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Coping With Swine Manure

State-of-the-art technology cleans up wastewater from large-scale animal production.

Two soil scientists examining a sample of nitrifying pellets: Click here for full photo caption. Soil scientists Patrick Hunt
(left) and Matias Vanotti examine
a sample of nitrifying pellets.

Scientists at the ARS Coastal Plains Soil, Water, and Plant Research Center in Florence, South Carolina, are tackling one of the nation's greatest environmental problems: the cleanup and disposal of manure from swine-production wastewater. "Large-scale swine production is increasing in the United States at a very rapid rate," says ARS soil scientist Patrick G. Hunt, who leads the Florence lab. "In North Carolina alone, hog production increased from 2.6 million in 1990 to over 9 million in 1997." Pork production is a major enterprise that has monumental waste-treatment challenges. "These problems are related to flushing waste from high-density confinement facilities into anaerobic lagoons and then applying the wastewater to cropland," says Hunt. "Besides nitrogen, swine manure contains phosphorus and other chemicals that can fertilize plants. But it becomes an environmental concern when more nitrogen is applied than crops or forage can assimilate," he says.

Closeup of polymer gel pellets: Click here for full photo caption. Nitrifying bacteria inside these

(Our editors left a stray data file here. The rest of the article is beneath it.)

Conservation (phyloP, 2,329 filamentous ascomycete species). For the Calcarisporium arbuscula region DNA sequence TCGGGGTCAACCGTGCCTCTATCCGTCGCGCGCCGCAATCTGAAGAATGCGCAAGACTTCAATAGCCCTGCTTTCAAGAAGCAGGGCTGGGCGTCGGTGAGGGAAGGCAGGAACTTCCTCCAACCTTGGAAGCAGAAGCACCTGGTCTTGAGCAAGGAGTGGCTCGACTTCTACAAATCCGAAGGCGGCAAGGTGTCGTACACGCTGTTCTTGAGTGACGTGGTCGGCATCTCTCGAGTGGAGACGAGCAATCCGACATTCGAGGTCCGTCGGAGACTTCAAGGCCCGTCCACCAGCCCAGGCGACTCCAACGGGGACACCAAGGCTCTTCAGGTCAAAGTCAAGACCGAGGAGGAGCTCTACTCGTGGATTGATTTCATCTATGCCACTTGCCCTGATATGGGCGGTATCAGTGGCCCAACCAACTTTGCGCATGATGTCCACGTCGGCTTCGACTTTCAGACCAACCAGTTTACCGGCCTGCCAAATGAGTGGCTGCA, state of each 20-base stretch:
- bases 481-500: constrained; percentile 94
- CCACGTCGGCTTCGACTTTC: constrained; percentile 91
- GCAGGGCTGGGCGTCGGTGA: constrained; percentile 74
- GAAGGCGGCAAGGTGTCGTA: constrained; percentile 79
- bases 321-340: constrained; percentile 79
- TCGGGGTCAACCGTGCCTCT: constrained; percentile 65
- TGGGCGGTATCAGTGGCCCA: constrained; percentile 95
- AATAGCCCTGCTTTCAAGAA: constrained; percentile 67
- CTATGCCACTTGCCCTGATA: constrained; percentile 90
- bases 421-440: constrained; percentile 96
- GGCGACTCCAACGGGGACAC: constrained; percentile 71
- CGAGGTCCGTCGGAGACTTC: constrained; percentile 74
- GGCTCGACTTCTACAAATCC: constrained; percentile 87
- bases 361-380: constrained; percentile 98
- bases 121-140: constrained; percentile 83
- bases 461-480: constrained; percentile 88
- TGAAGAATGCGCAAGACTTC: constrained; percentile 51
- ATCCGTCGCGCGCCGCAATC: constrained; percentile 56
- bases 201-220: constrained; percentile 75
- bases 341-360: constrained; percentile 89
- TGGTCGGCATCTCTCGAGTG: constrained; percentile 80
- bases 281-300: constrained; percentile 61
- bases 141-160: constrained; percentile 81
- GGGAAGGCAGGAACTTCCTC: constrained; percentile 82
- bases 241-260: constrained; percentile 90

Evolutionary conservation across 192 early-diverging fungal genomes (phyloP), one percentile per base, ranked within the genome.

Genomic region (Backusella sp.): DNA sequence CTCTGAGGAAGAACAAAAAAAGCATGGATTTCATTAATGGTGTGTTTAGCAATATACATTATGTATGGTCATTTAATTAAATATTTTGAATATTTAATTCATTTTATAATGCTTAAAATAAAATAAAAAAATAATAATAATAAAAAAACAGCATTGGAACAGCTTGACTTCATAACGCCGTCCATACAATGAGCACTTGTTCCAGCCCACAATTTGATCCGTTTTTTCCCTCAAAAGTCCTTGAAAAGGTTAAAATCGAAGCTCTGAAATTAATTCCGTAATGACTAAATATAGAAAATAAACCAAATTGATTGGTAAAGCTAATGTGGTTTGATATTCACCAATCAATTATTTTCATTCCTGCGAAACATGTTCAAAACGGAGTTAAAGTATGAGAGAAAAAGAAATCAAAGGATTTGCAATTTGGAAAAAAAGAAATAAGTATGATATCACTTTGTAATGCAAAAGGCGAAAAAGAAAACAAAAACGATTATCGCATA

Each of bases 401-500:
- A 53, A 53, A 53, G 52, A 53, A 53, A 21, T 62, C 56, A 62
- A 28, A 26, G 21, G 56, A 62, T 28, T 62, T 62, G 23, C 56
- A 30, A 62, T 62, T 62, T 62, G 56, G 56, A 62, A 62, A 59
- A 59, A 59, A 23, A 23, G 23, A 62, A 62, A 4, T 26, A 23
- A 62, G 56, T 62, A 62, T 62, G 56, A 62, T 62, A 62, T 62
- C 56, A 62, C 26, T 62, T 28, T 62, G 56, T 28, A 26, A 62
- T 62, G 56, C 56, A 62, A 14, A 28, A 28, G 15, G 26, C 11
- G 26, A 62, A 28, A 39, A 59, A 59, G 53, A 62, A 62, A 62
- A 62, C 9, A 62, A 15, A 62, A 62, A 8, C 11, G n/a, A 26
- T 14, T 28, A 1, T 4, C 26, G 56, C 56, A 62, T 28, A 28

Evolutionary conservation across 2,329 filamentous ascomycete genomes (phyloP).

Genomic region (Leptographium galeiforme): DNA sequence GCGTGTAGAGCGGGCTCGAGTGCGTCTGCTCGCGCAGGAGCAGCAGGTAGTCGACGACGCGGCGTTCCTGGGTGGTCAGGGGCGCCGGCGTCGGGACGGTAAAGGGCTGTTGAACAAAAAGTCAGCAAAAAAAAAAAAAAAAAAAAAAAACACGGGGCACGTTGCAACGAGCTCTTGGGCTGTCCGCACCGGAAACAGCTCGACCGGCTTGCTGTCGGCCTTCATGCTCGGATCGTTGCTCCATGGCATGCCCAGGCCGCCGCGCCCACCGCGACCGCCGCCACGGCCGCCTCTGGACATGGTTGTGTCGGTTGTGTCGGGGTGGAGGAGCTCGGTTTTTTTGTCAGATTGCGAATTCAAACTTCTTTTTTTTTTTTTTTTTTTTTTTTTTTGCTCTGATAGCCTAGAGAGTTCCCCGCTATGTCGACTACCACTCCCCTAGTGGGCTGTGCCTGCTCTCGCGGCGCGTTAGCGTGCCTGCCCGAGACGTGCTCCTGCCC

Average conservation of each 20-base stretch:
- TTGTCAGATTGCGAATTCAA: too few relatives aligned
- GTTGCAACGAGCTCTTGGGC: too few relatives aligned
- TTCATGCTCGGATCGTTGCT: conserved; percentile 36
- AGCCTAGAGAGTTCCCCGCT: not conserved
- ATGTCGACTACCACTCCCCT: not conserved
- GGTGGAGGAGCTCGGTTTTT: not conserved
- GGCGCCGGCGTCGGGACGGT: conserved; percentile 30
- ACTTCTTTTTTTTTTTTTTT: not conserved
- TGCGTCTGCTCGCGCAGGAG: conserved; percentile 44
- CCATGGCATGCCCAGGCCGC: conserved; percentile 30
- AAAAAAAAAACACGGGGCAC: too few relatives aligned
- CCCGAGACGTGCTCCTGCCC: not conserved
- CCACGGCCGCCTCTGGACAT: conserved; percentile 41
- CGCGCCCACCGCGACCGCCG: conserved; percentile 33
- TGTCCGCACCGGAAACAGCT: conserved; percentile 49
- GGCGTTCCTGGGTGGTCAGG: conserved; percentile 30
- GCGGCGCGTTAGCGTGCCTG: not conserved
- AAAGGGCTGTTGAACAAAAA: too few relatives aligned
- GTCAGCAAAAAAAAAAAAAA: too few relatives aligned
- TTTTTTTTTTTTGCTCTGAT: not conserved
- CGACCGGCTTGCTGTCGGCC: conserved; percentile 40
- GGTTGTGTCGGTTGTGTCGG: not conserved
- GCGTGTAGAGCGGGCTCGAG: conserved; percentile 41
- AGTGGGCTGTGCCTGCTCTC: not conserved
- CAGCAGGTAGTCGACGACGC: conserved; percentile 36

polymer gel pellets remove ammonia
from swine wastewater.

According to ARS soil scientist Matias B. Vanotti at the Florence lab, "As the practice of confined-animal production grows, we desperately need effective and affordable alternatives for managing the nutrient byproducts of these large-scale operations." Vanotti, working with Hunt and a team of ARS colleagues, has devised a quick, effective, and relatively inexpensive new technology for removing the ammonia form of nitrogen from large-scale swine-production facilities. "We adapted Japanese state-of-the-art technology for treating municipal wastewater," he says. "It uses large populations of bacteria entrapped in polymer gel pellets to break the ammonia down into nitrite, then nitrate." This process is known as nitrification. Then, in a process called denitrification, the nitrate is converted to nitrogen, an odorless gas that is the main component of air.

Swine wastewater, in flask, before treatment on the left, and swine wastewater after treatment on the right: Click here for full photo caption. Swine wastewater before (left)
and after treatment in the
pilot reactor.

Vanotti's team is first to apply the Japanese pellet technology to disposal of high-ammonia wastewater from large-scale U.S. animal production facilities. "Our preliminary research indicated that nitrifying bacteria protected in pellets could nitrify animal lagoon wastewater at rates comparable to those used in Japan to clean up municipal wastewater systems," says Vanotti.